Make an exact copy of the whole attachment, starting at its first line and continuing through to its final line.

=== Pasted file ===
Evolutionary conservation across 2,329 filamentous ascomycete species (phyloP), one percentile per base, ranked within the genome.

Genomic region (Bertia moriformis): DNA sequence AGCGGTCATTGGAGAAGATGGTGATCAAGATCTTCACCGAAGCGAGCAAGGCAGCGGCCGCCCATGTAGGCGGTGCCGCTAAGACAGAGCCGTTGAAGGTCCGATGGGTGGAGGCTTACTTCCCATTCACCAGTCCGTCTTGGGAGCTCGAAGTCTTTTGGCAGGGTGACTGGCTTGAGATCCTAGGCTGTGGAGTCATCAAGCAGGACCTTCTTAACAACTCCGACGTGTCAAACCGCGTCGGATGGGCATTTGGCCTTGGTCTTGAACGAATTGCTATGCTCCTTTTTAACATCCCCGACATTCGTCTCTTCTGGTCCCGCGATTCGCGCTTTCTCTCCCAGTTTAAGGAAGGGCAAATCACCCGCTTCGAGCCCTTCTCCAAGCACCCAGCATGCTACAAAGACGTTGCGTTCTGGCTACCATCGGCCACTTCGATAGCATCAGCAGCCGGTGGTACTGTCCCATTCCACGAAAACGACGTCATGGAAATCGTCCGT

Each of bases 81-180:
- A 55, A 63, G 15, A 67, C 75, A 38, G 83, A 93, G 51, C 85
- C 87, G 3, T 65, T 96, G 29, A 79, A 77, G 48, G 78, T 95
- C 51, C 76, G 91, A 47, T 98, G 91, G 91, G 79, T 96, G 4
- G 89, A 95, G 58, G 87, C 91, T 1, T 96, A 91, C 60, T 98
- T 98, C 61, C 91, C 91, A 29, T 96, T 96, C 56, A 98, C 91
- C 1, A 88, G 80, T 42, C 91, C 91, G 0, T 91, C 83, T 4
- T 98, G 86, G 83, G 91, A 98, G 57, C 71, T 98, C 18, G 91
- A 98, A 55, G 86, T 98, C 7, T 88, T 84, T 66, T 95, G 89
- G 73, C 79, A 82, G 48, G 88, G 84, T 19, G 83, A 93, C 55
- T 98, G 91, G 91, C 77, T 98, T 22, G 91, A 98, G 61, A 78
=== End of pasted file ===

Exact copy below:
Evolutionary conservation across 2,329 filamentous ascomycete species (phyloP), one percentile per base, ranked within the genome.

Genomic region (Bertia moriformis): DNA sequence AGCGGTCATTGGAGAAGATGGTGATCAAGATCTTCACCGAAGCGAGCAAGGCAGCGGCCGCCCATGTAGGCGGTGCCGCTAAGACAGAGCCGTTGAAGGTCCGATGGGTGGAGGCTTACTTCCCATTCACCAGTCCGTCTTGGGAGCTCGAAGTCTTTTGGCAGGGTGACTGGCTTGAGATCCTAGGCTGTGGAGTCATCAAGCAGGACCTTCTTAACAACTCCGACGTGTCAAACCGCGTCGGATGGGCATTTGGCCTTGGTCTTGAACGAATTGCTATGCTCCTTTTTAACATCCCCGACATTCGTCTCTTCTGGTCCCGCGATTCGCGCTTTCTCTCCCAGTTTAAGGAAGGGCAAATCACCCGCTTCGAGCCCTTCTCCAAGCACCCAGCATGCTACAAAGACGTTGCGTTCTGGCTACCATCGGCCACTTCGATAGCATCAGCAGCCGGTGGTACTGTCCCATTCCACGAAAACGACGTCATGGAAATCGTCCGT

Each of bases 81-180:
- A 55, A 63, G 15, A 67, C 75, A 38, G 83, A 93, G 51, C 85
- C 87, G 3, T 65, T 96, G 29, A 79, A 77, G 48, G 78, T 95
- C 51, C 76, G 91, A 47, T 98, G 91, G 91, G 79, T 96, G 4
- G 89, A 95, G 58, G 87, C 91, T 1, T 96, A 91, C 60, T 98
- T 98, C 61, C 91, C 91, A 29, T 96, T 96, C 56, A 98, C 91
- C 1, A 88, G 80, T 42, C 91, C 91, G 0, T 91, C 83, T 4
- T 98, G 86, G 83, G 91, A 98, G 57, C 71, T 98, C 18, G 91
- A 98, A 55, G 86, T 98, C 7, T 88, T 84, T 66, T 95, G 89
- G 73, C 79, A 82, G 48, G 88, G 84, T 19, G 83, A 93, C 55
- T 98, G 91, G 91, C 77, T 98, T 22, G 91, A 98, G 61, A 78